The following is an extract of a letter from Brigade Surgeon James L. Dunn:
“The Sanitary Commission, together with three or four noble, self-sacrificing women, have furnished everything that could be required. I will tell you of one of these women, a Miss Barton, the daughter of Judge Barton, of Boston, Mass. I first met her at the battle of Cedar Mountain, where she appeared in front of the hospital at twelve o’clock at night, with a four mule team loaded with everything needed, and at a time when we were entirely out of dressings of every kind; she supplied us with everything; and while the shells were bursting in every direction, took her course to the hospital on our right, where she found everything wanting again. After doing everything she could on the field, she returned to Culpepper, where she staid dealing out shirts to the naked wounded, and preparing soup, and seeing it prepared, in all the hospitals. I thought that night if Heaven ever sent out an angel, she must be one, her assistance was so timely. Well, we began our retreat up the Rappahannock. I thought no more of our lady friend, only that she had gone back to Washington. We arrived on the disastrous field of Bull Run; and while the battle was raging the fiercest on Friday, who should drive up in front of our hospital but this same woman, with her mules almost dead, having made forced marches from Washington to the army. She was again a welcome visitor to both the wounded and the surgeons.
“The battle was over, our wounded removed on Sunday, and we were ordered to Fairfax Station; we had hardly got there before the battle of Chantilly commenced, and soon the wounded began to come in. Here we had nothing but our instruments–not even a bottle of wine. When the cars whistled up to the station, the first person on the platform was Miss Barton, to again supply us with bandages, brandy, wine, prepared soup, jellies, meal, and every article that could be thought of. She staid here until the last wounded soldier was placed on the cars, and then bade us good by and left.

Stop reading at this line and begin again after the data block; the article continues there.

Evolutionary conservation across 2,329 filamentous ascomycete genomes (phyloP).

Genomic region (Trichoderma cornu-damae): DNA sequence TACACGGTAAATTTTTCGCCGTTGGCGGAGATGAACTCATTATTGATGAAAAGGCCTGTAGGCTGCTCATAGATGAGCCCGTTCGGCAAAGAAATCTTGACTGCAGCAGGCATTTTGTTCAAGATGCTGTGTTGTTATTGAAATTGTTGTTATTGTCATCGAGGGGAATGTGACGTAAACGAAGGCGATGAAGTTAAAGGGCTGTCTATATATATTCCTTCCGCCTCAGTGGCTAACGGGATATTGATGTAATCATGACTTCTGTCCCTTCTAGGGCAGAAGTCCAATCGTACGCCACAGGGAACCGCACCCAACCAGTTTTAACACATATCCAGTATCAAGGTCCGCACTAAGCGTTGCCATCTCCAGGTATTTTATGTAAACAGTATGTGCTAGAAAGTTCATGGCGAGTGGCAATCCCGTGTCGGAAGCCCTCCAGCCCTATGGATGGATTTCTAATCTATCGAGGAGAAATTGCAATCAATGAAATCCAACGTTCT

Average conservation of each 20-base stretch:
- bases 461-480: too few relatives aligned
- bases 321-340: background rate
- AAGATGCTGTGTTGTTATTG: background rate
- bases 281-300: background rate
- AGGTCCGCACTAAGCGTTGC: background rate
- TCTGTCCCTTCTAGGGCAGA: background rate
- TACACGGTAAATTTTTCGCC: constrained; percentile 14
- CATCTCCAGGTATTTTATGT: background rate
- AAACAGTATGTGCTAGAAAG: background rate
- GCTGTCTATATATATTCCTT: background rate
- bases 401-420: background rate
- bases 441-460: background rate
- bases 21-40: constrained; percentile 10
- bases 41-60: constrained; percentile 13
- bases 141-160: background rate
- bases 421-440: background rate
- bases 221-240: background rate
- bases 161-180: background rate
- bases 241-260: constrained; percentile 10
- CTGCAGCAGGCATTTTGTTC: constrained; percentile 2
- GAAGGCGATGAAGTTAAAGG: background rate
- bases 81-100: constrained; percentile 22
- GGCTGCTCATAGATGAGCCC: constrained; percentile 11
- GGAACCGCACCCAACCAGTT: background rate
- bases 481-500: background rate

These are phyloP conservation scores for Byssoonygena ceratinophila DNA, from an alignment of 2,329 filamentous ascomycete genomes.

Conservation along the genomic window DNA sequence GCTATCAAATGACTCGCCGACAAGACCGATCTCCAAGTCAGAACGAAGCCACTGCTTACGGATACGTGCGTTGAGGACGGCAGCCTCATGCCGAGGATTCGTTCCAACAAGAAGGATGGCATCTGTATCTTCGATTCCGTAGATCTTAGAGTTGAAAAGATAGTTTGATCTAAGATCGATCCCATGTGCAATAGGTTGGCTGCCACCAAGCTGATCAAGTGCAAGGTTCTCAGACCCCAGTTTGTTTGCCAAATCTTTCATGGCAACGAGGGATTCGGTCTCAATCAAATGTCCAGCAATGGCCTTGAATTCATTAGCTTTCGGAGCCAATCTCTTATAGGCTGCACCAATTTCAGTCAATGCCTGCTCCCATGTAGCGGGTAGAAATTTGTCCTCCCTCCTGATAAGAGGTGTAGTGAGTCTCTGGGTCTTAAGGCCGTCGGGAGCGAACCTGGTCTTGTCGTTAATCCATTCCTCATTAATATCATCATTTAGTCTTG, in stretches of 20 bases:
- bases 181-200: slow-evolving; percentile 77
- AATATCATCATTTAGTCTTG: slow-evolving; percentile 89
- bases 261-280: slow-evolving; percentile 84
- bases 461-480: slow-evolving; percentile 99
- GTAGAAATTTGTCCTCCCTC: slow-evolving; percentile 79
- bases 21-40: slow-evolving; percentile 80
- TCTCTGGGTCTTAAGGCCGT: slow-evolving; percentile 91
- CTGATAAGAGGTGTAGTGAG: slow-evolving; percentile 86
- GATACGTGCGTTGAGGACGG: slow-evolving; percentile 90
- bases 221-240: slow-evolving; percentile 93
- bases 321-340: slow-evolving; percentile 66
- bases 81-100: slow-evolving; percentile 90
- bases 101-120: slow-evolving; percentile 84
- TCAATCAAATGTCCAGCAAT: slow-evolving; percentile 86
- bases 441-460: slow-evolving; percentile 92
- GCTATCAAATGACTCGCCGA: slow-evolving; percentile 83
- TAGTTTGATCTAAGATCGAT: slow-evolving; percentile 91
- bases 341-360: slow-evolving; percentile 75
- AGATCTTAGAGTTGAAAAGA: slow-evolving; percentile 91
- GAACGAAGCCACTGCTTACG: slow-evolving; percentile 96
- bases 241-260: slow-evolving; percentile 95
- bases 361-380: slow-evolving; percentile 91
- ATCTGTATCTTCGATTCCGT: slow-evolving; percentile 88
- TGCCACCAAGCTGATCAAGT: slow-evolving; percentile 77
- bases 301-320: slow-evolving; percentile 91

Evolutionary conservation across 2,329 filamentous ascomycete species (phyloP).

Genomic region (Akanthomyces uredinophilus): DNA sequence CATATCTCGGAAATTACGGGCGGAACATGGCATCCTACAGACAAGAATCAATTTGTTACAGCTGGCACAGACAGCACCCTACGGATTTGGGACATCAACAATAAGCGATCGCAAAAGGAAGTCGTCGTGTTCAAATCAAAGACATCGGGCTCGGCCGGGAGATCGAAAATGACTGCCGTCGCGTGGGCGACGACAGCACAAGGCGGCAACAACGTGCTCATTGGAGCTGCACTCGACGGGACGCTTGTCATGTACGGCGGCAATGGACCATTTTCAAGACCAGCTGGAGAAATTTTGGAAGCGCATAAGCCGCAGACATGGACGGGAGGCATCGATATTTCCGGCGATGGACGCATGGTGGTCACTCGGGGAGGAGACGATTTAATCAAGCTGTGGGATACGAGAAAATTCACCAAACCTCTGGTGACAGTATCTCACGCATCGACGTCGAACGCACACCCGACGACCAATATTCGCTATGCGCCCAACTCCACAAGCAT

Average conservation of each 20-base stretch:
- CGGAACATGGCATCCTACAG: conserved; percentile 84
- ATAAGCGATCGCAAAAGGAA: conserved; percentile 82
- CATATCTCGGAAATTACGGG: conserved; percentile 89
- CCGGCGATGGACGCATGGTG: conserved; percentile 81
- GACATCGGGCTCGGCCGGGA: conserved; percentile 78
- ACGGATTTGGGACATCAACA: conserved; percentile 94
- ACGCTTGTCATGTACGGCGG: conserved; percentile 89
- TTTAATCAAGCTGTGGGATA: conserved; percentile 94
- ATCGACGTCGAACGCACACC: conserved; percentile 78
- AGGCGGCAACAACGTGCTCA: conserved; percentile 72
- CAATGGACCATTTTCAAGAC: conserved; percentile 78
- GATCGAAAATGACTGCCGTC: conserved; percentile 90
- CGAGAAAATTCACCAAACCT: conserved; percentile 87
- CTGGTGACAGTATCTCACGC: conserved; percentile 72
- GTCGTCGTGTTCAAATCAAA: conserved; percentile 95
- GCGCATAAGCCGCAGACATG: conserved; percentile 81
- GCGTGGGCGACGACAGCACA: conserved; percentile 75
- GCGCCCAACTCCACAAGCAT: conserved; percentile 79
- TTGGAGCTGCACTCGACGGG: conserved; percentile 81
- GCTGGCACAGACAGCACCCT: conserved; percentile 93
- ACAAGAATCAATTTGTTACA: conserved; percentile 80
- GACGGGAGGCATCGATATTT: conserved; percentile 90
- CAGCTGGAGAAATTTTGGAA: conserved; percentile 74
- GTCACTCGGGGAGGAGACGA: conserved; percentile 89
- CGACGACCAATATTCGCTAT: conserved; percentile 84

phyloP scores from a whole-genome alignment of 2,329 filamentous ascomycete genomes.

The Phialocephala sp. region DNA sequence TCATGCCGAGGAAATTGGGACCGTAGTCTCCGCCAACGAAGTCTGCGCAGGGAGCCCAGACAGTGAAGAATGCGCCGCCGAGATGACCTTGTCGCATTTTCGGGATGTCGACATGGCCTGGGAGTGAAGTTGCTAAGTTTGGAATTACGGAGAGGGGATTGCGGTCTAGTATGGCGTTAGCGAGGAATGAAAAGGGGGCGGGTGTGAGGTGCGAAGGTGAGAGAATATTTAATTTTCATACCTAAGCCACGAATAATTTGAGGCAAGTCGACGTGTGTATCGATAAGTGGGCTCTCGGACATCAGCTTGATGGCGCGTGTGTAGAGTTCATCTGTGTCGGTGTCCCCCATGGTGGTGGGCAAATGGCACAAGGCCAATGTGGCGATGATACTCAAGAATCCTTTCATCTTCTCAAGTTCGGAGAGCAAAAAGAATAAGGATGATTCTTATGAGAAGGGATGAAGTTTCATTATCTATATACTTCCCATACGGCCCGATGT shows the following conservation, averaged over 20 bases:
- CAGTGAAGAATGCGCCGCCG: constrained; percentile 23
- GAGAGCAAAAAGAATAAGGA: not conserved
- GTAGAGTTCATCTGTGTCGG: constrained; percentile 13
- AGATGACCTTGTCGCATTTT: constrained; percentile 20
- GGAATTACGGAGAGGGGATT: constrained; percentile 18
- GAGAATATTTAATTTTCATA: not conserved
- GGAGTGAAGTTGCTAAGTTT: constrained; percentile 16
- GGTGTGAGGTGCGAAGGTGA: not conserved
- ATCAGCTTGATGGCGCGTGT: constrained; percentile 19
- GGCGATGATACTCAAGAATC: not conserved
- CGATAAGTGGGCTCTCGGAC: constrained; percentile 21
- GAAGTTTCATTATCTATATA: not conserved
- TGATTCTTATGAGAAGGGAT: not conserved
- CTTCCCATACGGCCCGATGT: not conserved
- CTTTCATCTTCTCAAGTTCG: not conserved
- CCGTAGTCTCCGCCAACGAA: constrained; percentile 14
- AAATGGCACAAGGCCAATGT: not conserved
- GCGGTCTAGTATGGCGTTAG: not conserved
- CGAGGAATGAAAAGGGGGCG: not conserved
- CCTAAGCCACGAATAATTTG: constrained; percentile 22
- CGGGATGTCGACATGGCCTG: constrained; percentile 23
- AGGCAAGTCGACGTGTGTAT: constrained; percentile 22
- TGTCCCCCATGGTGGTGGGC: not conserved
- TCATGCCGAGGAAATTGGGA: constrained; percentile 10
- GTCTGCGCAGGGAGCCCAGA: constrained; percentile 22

“I wrote you at the time how we got to Alexandria that night and next morning. Our soldiers had no time to rest after reaching Washington, but were ordered to Maryland by forced marches. Several days of hard marching brought us to Frederick, and the battle of South Mountain followed. The next day our army stood face to face with the whole force. The rattle of one hundred and fifty thousand muskets, and the fearful thunder of over two hundred cannon, told us that the great battle of Antietam had commenced. I was in a hospital in the afternoon, for it was then only that the wounded began to come in.
“We had expended every bandage, torn up every sheet in the house, and everything we could find, when who should drive up but our old friend Miss Barton, with a team loaded down with dressings of every kind, and everything we could ask for. She distributed her articles to the different hospitals, worked all night making soup, all the next day and night; and when I left, four days after the battle, I left her there ministering to the wounded and the dying. When I returned to the field hospital last week, she was still at work, supplying them with delicacies of every kind, and administering to their wants–all of which she does out of her own private fortune. Now, what do you think of Miss Barton? In my feeble estimation, Gen. McClellan, with all his laurels, sinks into insignificance beside the true heroine of the age–the angel of the battle-field.”
Originally posted 2009-06-15 03:08:01.